Every subject a photographer chooses to photograph allows them to widen their portfolio and capture new things. One particular type subject I enjoy using in my photographs are dancers. When photographing dancers it’s important to adjust your camera settings for the type of motion that will be occurring, and to work with your subject to ensure that the image is satisfying to how they wanted to perform it.
There are two options when photographing a dancer; one is to have the dancer hold their pose while the other is to ensure you can capture the fast paced motion of the scene. If you wish for your subject to hold their pose then it’s best to sit down with them before hand and discuss which poses are easy to keep for a long amount of time. If you’ve ever shot a long exposure photo of yourself you may have noticed how easy it is to move slightly and throw off your entire image. Our bodies naturally want to move, whether it’s breathing, blinking, or even posture changes it is not easy to be a statue. For dancers it is no different, so taking a moment to talk about what positions are comfortable to hold for a long amount of time, and practicing those positions, will ensure your subject can maintain their form for the image. Using a tripod during the shot also ensures your own movements don’t mess up the image at all.
Poses that are easy to hold for a long amount of time work well for low light conditions.
Although shooting still subjects can create beautiful images you will want to explore the movement of your dancer. This is when things like a fast shutter speed and a tripod come in very handy. If a dancer is soaring through the air then having a higher shutter speed will ensure they are captured in that moment. If you are holding the camera with your hand and move it slightly in the opposite direction the dancer is moving then you are just adding more movement to your subject, so using a tripod ensures that the only movement you have to worry about is in the dancer.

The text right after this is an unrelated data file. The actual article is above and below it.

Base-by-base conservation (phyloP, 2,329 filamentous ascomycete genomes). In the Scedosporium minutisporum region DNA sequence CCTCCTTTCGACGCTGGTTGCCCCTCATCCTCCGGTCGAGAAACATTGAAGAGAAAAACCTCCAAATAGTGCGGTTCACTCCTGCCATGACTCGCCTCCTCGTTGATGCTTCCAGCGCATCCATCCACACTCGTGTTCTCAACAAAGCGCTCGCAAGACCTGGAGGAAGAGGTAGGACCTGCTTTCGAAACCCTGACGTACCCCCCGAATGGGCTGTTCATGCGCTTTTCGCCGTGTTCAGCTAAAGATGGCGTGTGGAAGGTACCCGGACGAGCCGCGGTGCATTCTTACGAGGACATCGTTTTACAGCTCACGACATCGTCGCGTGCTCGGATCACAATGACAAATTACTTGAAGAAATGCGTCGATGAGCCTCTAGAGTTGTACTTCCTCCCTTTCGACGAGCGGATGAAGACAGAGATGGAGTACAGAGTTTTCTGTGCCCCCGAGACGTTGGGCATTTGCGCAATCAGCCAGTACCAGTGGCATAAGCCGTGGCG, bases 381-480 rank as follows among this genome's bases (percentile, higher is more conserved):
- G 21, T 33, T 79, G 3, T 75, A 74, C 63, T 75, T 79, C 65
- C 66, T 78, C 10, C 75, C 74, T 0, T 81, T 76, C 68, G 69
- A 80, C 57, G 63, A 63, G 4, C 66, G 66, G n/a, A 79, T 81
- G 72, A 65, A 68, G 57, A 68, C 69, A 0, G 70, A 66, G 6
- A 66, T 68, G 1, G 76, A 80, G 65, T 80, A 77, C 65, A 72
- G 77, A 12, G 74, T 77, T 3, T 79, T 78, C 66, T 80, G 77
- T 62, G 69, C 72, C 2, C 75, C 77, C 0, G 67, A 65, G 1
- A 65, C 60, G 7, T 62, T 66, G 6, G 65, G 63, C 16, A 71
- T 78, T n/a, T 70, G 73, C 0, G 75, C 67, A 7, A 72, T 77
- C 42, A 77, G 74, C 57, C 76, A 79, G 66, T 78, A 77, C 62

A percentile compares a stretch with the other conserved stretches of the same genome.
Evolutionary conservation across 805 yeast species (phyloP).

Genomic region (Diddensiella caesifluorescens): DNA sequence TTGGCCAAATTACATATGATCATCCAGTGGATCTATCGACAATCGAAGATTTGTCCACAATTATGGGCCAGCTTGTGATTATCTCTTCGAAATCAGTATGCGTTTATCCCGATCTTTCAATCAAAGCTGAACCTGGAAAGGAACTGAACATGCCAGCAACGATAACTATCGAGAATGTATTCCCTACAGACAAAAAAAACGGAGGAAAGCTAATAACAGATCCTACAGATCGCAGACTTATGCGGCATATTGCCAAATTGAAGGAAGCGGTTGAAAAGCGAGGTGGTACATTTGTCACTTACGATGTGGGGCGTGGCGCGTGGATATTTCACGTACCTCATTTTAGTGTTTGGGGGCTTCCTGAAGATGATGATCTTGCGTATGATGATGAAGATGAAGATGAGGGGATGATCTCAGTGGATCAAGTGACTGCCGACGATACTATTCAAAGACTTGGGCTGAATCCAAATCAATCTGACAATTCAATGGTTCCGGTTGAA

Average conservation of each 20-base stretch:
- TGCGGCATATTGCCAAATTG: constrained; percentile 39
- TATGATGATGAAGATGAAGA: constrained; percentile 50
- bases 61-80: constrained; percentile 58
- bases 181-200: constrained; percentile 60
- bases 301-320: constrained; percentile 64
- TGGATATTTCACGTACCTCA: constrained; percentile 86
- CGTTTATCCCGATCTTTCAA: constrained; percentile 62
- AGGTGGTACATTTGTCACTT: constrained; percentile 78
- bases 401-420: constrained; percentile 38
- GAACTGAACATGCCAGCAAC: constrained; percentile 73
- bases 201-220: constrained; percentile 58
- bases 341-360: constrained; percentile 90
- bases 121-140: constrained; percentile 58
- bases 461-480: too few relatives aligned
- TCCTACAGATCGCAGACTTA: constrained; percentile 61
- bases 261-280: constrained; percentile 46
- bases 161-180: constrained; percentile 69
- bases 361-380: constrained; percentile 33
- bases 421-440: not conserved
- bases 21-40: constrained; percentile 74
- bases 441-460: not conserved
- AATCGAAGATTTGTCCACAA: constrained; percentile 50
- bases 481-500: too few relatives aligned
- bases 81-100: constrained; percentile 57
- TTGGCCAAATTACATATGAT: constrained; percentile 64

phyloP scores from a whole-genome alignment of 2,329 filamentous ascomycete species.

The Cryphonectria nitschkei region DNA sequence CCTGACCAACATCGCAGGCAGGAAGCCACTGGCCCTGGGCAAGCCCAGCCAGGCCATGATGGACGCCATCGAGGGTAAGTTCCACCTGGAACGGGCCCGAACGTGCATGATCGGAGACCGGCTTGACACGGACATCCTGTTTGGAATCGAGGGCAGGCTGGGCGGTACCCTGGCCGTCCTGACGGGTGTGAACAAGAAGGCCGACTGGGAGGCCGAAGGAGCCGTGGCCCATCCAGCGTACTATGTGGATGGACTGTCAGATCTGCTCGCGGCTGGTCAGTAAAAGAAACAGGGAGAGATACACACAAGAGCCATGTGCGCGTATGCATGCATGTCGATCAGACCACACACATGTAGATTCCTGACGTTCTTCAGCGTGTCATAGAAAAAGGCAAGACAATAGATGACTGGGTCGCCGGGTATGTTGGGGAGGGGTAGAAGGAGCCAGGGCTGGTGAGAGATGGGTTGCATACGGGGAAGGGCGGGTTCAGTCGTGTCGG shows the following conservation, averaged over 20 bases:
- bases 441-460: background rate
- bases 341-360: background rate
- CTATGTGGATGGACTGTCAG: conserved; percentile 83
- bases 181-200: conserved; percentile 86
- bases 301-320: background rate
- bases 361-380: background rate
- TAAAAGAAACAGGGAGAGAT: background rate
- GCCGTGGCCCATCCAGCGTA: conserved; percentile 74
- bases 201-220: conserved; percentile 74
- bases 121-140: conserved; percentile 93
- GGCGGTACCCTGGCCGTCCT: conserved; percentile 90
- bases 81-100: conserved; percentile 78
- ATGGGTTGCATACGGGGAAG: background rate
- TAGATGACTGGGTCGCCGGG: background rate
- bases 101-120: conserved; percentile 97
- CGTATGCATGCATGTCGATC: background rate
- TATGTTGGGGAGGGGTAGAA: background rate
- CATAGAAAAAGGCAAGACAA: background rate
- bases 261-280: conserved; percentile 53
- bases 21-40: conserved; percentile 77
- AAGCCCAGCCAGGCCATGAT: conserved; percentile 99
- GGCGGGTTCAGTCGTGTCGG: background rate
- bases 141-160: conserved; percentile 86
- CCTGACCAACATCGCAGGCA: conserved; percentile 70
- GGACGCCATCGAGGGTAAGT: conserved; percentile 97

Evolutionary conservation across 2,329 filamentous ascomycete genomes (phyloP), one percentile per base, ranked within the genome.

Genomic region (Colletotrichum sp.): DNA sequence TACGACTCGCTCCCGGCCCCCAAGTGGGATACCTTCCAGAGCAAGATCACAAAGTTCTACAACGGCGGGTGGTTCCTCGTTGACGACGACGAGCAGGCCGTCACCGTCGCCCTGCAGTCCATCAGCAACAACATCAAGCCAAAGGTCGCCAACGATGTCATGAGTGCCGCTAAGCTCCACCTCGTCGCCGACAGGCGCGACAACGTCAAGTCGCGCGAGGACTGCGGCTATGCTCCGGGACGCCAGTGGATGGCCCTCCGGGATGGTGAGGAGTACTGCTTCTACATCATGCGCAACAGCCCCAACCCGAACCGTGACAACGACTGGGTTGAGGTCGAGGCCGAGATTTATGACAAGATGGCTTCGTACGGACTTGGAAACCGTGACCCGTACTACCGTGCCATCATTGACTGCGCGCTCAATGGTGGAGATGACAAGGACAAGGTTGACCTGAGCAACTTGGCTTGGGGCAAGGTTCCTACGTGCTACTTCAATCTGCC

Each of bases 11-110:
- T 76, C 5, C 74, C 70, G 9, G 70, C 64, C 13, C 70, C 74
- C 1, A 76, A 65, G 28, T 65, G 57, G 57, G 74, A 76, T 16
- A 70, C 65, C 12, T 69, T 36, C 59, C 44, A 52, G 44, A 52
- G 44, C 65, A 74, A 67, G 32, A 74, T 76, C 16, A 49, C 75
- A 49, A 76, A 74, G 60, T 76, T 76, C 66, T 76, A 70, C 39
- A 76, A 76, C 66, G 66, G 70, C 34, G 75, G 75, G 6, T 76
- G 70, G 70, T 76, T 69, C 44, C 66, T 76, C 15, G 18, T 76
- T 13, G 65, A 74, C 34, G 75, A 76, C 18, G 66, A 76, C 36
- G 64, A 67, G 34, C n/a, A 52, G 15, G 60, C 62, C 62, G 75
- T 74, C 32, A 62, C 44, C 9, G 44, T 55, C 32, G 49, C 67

Using a fast shutter speed ensures you can freeze moments in time.
Sometimes I wish to have a shorter depth of field when I’m photographing. If I want to use an open aperture when photographing a moving dancer I will often have them do the movement a few times so I can set my focal point. Once I’m sure I’m focusing on the position I want them to be in I’ll ensure my auto focus is turned off and snap the image. This way I can make sure that the parts I want in focus will be, while the dancer’s surrounding have that narrow depth of field.
I was able to focus on my dancer and then have her repeat the same movements with manual focus turned off. By opening my shutter up more I was able to create a background that was out of focus while keeping my dancer in focus for this shot. Using a tripod in these types of conditions will ensure that your focal point doesn’t change, you’ll just have to make sure your dancer lands in the right spot before you take your picture.
Whether you are shooting professional models, martial artist, or family portraits posture and positioning of the subject is very important. Sometimes photographing dancers can be even more important. Dancers spend their lives perfecting their art, and ensuring that every pose they make is positioned correctly. If a dancer’s arm forms too wide of an angle then they are not posing the way they have studied and practiced. Because if this it is extremely important that the dancer you are working with has a chance to review the photos you are taking. The way I do this is by photographing the same movement several times then reviewing the images with the dancer to see which one she likes the best. This can be done by looking at the back of your camera, however it’s easier to do if you are using a tethered setup. By connecting your camera to a computer the performer can see real time examples of what their poses look like. Sometimes this will lead to a reshoot of the same movement, because the dancer now knows what corrections that need to be made. Despite the amount of times you may have to reshoot the same thing it will ensure that you get the best photograph for your model and yourself.
Work with your dancer to ensure that her form and your vision come together.
Capturing movement while maintaining accuracy can be time consuming, but the resulting image is what makes it worth it. Ensuring you have the best settings for capturing your subject become even more important when photographing dancers, as every movement creates a new image. Reviewing your images with your performer will ensure you get the best image possible when photographing dancers.